Afghan guerrilla leader: Soviets have made significant changes in tactics
Peshawar, Pakistan — From the first scattered revolts against the Kabul communist regime in 1978 to the nationwide uprising against the Soviet occupation since 1979, Afghanistan's resistance war has been carried out by a vast patchwork of guerrilla fronts. As part of a fighting force representing different tribal and ethnic groups, many fronts have political ties with Afghan parties based here in Peshawar. The guerrillas' effectiveness, however, varies widely and depends on the leadership of local or regional commanders. As many observers who have traveled with the guerrillas say, it is among the commanders of the ``interior'' that the true heart and soul of Afghanistan's resistance leadership lies.
Over the past few years, the mujahideen (holy warriors) have lost many experienced commanders, seriously affecting resistance performance in some areas. But this is only one of numerous difficulties facing the Afghan resistance.
While in Peshawar, this reporter talked about the war with Abdul Haq, considered one of the mujahideen's best commanders. Only in his mid-20s, Mr. Haq has been fighting against the communists since well before the Soviet invasion on Dec. 27, 1979. Now operating mainly in the Kabul region, this robust, bearded Pushtun is affiliated with one of the seven parties in Peshawar, where he spends a few months gathering supplies for his regular military sorties into Afghanistan. Haq has few illusions about the prolonged war he has been waging against Soviet troops and the Soviet-supported Kabul regime. Following are some excerpts from an interview:
How do you view recent major changes in the Soviet tactics against mujahideen?
The Soviets have been changing their tactics and program ever since the beginning of the invasion . . . depopulating the countryside by destroying our villages and agricultural systems, killing our families and children. This remains the basic Soviet strategy. But over the past year or two, the changes have been significant.
Before, the Soviets used to launch big-scale operations using tanks and many soldiers. But they were slow, and used only conscripts. Then they . . . brought in paratrooopers and airborne troops. Now they . . . have introduced spetznaz [Soviet special forces].
The Soviets are still running big operations but also many small, quick spetznaz attacks. They are also depending more on helicopters . . . to attack or to transport soldiers and supplies. Another change is that the Soviets are trying harder to cut off our supply routes by ambushing caravans and planting mines along trails and mountain passes.
How effective are the Soviets' stepped-up ambushes in border provinces?
The Soviets began ambushing in earnest 18 to 20 months ago. They can spot our caravans from the air. Or they can spot chaikhana [tea shops] where mujahideen stop for food and rest. Then they call in the helicopters to bomb. But they also use guerrilla tactics to ambush. First they gather information from spies or reconnaissance aircraft. Then the helicopters drop spetznaz, usually at least 40 or 50 men, who work at night and then set up ambushes along the trails. They are well-equipped with AK-74s [assault rifles], silencers, light mortars, and an RPG [rocket-propelled grenade] team. If the fighting gets hard, they call in helicopters and tanks . . . then have the helicopters lift them out. They never try and stay.
How good are the spetznaz?
It depends on the terrain [and] the ability of the mujahideen in that particular area. But the spetznaz are professional soldiers . . . they are better trained and of course have better equipment. That gives them a psychological advantage. . . . We mujahideen know that if we run out of ammunition, we have no choice but to die.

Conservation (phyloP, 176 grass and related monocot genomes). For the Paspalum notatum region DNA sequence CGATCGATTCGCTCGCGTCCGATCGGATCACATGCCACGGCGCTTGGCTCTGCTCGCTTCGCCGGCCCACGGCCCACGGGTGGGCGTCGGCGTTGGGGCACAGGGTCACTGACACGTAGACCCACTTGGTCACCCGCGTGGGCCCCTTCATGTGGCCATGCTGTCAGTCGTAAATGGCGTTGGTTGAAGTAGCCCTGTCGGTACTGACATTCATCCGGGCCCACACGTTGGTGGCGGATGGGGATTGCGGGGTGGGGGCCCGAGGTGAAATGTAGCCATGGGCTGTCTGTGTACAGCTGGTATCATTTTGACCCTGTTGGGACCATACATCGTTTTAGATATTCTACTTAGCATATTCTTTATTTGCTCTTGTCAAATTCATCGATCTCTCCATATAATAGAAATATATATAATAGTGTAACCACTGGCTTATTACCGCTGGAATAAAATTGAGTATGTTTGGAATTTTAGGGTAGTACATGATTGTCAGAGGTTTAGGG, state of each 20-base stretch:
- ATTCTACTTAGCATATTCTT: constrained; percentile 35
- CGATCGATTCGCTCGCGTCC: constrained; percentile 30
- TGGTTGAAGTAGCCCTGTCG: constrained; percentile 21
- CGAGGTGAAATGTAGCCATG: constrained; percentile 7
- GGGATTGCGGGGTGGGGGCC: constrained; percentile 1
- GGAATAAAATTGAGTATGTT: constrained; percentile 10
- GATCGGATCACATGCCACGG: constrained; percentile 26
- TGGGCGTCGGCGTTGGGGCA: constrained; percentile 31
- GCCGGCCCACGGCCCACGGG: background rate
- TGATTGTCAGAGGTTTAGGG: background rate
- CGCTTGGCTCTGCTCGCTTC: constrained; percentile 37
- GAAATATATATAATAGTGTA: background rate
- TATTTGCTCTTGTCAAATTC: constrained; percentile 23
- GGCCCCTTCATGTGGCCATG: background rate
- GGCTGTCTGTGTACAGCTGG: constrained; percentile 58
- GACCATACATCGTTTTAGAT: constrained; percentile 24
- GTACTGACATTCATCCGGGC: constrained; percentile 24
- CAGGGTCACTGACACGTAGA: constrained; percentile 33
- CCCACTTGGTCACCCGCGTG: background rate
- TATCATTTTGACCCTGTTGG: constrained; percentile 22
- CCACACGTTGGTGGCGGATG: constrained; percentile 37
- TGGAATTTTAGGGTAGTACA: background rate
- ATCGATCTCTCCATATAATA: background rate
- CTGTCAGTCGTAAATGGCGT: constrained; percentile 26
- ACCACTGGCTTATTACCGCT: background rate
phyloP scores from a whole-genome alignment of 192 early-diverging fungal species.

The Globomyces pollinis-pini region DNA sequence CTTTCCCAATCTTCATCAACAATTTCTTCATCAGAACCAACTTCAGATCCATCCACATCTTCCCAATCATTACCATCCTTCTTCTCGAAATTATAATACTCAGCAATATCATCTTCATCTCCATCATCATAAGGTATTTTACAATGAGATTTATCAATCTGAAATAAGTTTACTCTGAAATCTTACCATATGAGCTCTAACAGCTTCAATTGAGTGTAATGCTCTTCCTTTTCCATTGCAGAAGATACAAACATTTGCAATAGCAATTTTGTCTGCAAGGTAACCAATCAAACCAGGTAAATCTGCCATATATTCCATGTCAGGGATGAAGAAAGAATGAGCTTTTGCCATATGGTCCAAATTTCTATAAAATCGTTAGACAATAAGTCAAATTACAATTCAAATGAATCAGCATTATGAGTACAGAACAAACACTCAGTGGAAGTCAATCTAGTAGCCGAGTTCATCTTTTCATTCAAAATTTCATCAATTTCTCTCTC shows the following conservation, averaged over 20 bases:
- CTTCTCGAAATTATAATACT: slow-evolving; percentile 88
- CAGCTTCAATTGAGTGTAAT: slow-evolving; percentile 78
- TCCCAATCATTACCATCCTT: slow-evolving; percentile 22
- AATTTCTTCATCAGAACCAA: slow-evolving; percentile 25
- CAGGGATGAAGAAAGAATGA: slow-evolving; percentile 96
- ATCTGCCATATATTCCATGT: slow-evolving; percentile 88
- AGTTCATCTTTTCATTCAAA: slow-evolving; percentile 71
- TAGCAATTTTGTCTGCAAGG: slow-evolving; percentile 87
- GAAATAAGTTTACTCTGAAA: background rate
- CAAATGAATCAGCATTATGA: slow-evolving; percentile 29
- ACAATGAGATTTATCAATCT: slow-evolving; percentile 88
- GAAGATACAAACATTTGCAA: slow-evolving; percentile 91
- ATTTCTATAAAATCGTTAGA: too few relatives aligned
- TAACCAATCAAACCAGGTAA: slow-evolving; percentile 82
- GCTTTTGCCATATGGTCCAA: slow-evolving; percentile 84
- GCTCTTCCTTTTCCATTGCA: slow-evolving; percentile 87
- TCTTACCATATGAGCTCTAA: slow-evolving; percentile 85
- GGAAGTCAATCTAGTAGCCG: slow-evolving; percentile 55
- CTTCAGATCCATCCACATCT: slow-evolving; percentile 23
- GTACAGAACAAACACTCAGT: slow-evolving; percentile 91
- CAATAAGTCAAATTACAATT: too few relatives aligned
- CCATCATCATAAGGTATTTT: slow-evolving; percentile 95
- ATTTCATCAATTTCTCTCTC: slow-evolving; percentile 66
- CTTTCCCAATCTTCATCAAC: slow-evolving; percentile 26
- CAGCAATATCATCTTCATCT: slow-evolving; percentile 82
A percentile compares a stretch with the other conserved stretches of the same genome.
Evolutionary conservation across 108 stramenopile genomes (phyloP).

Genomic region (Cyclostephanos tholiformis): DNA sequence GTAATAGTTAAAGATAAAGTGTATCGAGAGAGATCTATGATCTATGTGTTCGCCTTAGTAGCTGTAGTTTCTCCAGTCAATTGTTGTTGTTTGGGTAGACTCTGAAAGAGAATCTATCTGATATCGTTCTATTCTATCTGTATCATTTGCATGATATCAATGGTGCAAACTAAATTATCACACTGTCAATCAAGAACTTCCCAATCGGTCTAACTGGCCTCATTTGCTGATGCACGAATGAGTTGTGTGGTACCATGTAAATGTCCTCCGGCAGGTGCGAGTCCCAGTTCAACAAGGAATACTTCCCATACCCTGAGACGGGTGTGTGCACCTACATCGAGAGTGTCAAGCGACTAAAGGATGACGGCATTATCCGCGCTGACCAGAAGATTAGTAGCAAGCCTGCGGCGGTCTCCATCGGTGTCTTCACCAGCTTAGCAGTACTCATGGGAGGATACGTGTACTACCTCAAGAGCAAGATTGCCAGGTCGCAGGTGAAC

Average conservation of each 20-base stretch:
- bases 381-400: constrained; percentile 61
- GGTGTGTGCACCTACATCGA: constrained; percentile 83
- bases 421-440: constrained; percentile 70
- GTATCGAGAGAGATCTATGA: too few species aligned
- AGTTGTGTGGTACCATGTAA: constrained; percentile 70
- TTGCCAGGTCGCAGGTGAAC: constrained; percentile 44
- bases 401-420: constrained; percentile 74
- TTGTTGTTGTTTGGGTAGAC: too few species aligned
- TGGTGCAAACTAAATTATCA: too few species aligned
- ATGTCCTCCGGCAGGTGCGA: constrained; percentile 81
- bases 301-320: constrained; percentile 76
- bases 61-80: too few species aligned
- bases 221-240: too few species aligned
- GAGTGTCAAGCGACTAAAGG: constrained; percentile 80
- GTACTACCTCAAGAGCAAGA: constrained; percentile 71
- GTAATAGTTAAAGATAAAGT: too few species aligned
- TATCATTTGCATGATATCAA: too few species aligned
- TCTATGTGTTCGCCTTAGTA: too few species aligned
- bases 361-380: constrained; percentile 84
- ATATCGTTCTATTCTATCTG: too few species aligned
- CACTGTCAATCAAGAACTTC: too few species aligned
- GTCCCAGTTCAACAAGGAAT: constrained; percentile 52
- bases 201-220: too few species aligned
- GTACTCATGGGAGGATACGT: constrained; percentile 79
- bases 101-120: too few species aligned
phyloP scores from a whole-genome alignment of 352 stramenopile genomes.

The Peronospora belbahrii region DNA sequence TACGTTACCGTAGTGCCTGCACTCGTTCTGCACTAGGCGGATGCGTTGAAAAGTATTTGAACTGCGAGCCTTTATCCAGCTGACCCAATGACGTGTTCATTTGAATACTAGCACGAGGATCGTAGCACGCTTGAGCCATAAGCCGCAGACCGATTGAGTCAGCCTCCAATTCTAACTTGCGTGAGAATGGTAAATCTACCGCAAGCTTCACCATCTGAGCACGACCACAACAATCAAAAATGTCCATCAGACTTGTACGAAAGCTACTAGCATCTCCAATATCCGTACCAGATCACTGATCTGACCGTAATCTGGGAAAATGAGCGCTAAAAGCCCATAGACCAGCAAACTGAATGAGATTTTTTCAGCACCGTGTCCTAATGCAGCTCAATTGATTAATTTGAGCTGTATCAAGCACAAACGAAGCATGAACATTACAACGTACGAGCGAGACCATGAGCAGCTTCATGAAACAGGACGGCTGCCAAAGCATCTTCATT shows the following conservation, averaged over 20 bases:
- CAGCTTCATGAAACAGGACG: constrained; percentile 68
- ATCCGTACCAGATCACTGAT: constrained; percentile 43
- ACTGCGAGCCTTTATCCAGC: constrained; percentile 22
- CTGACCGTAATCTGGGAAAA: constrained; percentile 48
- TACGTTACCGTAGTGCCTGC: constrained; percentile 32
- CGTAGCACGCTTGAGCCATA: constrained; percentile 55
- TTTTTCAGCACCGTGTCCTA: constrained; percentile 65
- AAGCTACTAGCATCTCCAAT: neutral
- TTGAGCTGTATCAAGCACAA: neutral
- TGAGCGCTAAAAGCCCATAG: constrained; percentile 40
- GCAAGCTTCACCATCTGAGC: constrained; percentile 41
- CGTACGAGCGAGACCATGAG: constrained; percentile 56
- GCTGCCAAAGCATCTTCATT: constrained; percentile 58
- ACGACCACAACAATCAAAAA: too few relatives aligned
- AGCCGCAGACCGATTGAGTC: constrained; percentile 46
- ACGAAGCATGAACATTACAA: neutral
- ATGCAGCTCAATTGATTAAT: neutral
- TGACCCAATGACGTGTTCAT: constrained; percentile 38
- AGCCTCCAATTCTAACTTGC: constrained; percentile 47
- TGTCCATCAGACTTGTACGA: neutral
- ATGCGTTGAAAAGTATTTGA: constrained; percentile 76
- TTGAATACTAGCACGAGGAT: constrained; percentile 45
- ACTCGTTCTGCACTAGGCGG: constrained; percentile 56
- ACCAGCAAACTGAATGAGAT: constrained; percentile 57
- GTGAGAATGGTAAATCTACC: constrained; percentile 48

But you yourself recently ambushed a spetznaz group near Kabul. . . .
Yes, despite all these problems, we are coping. We have set up dummy caravans. Reconnaissance planes spot them and then send in the spetznaz teams. We watch to see where the helicopters put them down, how many men there are, and the equipment they have brought. Then we ambush their ambush positions.
Some observers say the mujahideen are receiving more and better weapons through an American-funded pipeline. Others disagree. Has your weaponry improved?
Not really. The only significant change in the past two or three years is that we are now receiving more 107-mm [Chinese] rockets. They're better than nothing, but not very accurate. What we need are light, accurate weapons, capable of piercing tanks or shooting down helicopters, but which allow us to move around fast in small, self-sufficient groups.
Many guerrilla fronts have not developed with the war and the Soviets seem to have taken the initiative in the past year. Why?
This past year has been hard for both sides. But the war is like a graph going up and down. Sometimes we do well, sometimes the Soviets do. Nevertheless, we recognize that the Soviets have made progress. We've also lost some good commanders, and it takes years to train more. . . . If we are to survive, we need to concentrate on a real guerrilla war . . . to hit more specific economic and military targets. We also need better intelligence to keep an eye on Soviet movements and stop them from ambushing ou r caravans.
Is there more cooperation today among the resistance?
We often fight together on large operations. But for small ones, it is not necessary. For security reasons it is better to keep your plans to yourself. We know that the Soviets are trying to subvert the mujahideen, to make trouble [rivlalry] between the commanders, and there are some groups that have such problems.
Do you think the seven parties in Peshawar that have formed a resistance alliance are serious about unity?
They have only just started . . . we must wait and see.
Third of six parts. Next: Changes in Peshawar.